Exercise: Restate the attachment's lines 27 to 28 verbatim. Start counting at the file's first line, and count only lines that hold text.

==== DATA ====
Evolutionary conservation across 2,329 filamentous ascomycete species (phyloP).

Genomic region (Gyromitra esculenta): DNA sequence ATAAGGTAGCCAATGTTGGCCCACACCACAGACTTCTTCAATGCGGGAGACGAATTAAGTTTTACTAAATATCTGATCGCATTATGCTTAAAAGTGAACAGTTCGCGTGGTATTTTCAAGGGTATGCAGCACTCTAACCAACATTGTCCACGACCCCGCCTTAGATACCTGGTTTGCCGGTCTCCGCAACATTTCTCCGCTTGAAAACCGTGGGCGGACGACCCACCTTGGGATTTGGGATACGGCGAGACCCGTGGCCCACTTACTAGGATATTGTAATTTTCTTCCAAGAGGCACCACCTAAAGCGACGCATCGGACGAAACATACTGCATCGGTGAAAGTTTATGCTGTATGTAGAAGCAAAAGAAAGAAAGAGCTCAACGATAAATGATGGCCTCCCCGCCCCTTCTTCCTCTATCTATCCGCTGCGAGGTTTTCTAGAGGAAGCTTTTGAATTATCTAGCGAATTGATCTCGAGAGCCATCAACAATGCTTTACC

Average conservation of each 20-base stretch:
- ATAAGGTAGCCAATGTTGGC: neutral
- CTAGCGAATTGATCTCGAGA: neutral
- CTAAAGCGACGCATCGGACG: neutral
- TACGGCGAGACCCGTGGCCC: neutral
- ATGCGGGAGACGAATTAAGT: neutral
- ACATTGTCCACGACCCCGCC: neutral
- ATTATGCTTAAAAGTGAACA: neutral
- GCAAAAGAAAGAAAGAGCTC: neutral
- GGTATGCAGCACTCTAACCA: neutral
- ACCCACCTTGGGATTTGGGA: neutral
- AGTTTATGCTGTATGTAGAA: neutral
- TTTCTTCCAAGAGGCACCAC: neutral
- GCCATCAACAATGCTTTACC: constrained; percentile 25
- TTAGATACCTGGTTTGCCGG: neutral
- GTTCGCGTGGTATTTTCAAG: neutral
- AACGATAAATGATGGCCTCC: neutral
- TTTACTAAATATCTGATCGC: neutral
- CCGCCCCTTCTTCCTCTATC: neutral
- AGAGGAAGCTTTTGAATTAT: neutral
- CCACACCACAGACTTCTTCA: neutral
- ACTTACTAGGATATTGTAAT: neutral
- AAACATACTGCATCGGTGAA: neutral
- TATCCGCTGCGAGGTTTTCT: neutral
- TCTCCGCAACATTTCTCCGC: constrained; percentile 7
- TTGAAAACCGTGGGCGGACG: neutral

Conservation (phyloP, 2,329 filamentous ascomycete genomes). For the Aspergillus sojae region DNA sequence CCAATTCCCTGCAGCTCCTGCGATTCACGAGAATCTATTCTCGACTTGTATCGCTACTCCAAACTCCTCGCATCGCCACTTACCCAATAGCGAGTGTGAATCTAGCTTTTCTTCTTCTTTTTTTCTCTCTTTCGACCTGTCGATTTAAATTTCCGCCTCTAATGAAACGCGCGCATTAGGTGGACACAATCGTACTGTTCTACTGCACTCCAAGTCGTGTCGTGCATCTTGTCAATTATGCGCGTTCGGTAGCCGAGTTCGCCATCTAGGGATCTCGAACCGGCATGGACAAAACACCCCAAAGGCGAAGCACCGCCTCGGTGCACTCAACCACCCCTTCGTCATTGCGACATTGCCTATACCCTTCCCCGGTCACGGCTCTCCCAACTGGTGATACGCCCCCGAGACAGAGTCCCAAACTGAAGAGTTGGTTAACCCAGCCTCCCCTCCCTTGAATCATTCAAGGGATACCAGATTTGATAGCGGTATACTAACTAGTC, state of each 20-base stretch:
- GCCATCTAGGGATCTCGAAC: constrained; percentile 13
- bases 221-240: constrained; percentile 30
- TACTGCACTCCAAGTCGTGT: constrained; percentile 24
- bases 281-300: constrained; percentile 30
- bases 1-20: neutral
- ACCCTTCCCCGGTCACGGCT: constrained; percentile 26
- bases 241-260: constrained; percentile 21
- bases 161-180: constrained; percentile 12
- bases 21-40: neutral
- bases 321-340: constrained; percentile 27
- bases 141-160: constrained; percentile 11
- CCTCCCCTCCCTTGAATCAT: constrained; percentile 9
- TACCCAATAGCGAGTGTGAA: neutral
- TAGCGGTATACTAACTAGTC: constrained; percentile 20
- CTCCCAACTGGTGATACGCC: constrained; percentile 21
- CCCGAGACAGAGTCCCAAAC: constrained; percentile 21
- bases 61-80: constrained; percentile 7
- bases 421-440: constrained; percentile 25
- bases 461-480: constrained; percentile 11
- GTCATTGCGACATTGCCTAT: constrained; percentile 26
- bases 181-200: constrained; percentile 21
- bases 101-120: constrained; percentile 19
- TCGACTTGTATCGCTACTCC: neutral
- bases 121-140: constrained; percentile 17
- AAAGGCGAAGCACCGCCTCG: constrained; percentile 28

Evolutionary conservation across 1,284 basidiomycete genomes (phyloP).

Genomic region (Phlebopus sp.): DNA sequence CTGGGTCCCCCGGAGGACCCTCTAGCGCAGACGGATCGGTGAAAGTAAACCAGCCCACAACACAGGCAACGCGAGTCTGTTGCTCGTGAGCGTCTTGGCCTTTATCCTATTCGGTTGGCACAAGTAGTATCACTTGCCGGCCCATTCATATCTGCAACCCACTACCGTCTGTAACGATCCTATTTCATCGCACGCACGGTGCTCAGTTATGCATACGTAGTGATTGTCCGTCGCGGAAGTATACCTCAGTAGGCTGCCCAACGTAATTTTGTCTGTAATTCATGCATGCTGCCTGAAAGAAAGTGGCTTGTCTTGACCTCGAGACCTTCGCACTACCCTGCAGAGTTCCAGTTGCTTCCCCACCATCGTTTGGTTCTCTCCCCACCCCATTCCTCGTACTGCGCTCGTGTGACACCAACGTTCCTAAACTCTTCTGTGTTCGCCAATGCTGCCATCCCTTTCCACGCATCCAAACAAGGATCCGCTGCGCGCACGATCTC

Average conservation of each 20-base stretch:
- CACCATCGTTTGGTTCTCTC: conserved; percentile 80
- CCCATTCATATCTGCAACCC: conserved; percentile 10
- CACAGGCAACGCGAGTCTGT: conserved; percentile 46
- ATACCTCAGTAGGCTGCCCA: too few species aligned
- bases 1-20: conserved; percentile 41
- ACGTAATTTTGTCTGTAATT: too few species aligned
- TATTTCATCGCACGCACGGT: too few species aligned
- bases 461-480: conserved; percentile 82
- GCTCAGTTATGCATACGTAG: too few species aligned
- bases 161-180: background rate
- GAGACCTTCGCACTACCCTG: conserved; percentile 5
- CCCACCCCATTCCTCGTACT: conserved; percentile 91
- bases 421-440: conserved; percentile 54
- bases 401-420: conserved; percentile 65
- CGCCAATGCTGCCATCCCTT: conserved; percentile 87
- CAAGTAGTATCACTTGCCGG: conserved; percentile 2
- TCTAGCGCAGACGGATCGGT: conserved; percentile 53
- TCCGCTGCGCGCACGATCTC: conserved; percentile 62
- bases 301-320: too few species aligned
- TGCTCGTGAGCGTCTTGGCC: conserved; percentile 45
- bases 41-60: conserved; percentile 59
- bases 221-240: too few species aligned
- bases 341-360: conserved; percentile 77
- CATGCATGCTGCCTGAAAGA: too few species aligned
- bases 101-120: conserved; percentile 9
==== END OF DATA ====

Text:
- TCTCCGCAACATTTCTCCGC: constrained; percentile 7
- TTGAAAACCGTGGGCGGACG: neutral